More than 55 million children across the United States are heading back to school this week.
With 13 percent of those school children typically walking or biking to school, AAA Michigan warns drivers to be especially vigilant for pedestrians and bicyclists during, before, and after school hours.
The afternoon hours are particularly dangerous for walking children. According to the National Highway Traffic Safety Administration (NHTSA), the highest percentage of fatalities among pedestrians under 15 occurred between 4 p.m. and 8 p.m. (42 percent).
Additionally, pedestrians made up 14 percent of fatalities related to traffic crashes in 2012. This percentage has risen every year for the past six years including a 6 percent increase over 2011.
More than one-fifth (22 percent) of all children under age 15 killed in traffic crashes were pedestrians.
AAA's School's Open - Drive Carefully awareness campaign was launched in 1946 in an effort to prevent school-related child pedestrian traffic crashes. AAA stresses the importance of safety and responsibility while traveling, encouraging not only drivers, but also pedestrians and bicyclists to stay alert and be safe while en route to their destination.
"AAA reminds everyone to be extra cautious. Buses, car pools and changing traffic patterns present challenges to all drivers. Being alert and putting the safety of Michigan's children first is of the utmost importance," said Susan Hiltz, AAA Michigan Public Affairs Director.
AAA Michigan recommends the following life-saving tips to keep you safe on the road:
Follow the Speed Limit:
- Watch your speed, especially in and around school zones.
- Slow down. Speed limits in school zones are reduced for a reason.
Know and follow all Traffic Rules, Signs and Signals:
- Obey all school zone signs, signals and markings.
- Don't break the law. More than one-third of drivers roll through stop signs in school zones.
- Always come to a complete stop, checking carefully for children on sidewalks and in crosswalks before proceeding.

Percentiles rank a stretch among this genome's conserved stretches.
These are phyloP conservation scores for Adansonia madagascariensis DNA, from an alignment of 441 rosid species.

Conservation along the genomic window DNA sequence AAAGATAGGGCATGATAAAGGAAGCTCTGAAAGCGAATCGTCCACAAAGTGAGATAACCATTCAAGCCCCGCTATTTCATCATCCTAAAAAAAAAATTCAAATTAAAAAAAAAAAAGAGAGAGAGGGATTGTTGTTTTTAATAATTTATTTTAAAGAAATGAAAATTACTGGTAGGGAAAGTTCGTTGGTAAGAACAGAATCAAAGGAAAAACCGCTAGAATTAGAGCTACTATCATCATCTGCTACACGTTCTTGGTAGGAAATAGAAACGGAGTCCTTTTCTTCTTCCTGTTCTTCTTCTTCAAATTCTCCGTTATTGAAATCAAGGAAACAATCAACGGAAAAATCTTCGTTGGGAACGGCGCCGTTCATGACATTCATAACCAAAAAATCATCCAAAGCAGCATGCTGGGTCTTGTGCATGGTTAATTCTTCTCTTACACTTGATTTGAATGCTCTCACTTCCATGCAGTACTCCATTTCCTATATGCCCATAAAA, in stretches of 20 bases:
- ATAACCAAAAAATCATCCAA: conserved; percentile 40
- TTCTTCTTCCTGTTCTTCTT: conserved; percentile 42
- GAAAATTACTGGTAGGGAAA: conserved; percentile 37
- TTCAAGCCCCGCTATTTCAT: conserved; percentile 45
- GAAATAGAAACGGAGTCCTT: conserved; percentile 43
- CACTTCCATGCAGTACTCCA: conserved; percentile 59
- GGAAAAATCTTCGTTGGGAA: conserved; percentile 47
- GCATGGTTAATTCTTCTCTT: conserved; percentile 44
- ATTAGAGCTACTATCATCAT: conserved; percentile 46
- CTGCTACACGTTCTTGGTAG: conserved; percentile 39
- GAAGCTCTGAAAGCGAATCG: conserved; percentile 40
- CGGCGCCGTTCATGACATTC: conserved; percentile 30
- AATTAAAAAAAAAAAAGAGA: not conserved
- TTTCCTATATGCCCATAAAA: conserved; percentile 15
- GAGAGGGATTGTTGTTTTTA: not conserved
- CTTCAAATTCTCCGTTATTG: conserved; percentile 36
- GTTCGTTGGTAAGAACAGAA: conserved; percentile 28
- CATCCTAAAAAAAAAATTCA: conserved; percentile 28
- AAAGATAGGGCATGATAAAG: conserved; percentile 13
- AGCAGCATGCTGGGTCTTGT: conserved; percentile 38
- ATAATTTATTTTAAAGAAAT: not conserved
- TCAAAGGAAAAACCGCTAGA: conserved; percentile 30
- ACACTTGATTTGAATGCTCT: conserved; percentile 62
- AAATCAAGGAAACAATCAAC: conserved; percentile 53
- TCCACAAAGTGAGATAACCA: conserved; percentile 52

- Prior to departure, take care of anything that may potentially distract you on the way to your destination.
- Eat meals or snacks before or after your trip, finish dressing and personal grooming at home, and avoid cell phone use by storing it some place that is inaccessible while driving.
- Keep your eyes on the road at all times. Very often children cross the road unexpectedly and pedestrians are found walking in areas other than crosswalks or intersections.
Cross the Street Safely:
- Look left, right and left again. Be sure the street is clear before you cross.
- Use traffic signals and crosswalks when available to cross the street carefully.
- Walk, don't run.
- Don't enter the roadway between cars, bushes or shrubs.
- Signal your intentions when turning or passing while riding a bike.
Wear a Properly-Fitted Bicycle Helmet
- Helmets should be positioned on the head and low on the forehead, no more than two finger widths above the eyebrow.
- A helmet is the single most effective way to prevent a head injury resulting from a bicycle crash.
Walk/Ride in Safe Places:
- Use crosswalks when crossing the street and always walk on sidewalks when they are provided.
- If there is no sidewalk and you must walk on the street, only do so facing traffic, as this will help increase your visibility to drivers.
- When cycling in the street, always ride in the same direction as traffic.
Be Seen and Be Safe:
- Make it easy for drivers to see you.
- Dress in light colors, wear reflective material or use a flashlight - especially in bad weather conditions where you must be extra careful
Stay Alert and Avoid Distractions:
- Texting and walking on the side of the road can be just as dangerous as texting while driving. As a pedestrian you have a responsibility to stay alert at all times
- Use your eyes and ears as tools to keep you safe by putting away your cell phone and unplugging your ear buds while en route.
AAA Michigan is part of The Auto Club Group (ACG), the second largest AAA club in North America. The headquarter offices are located in Dearborn.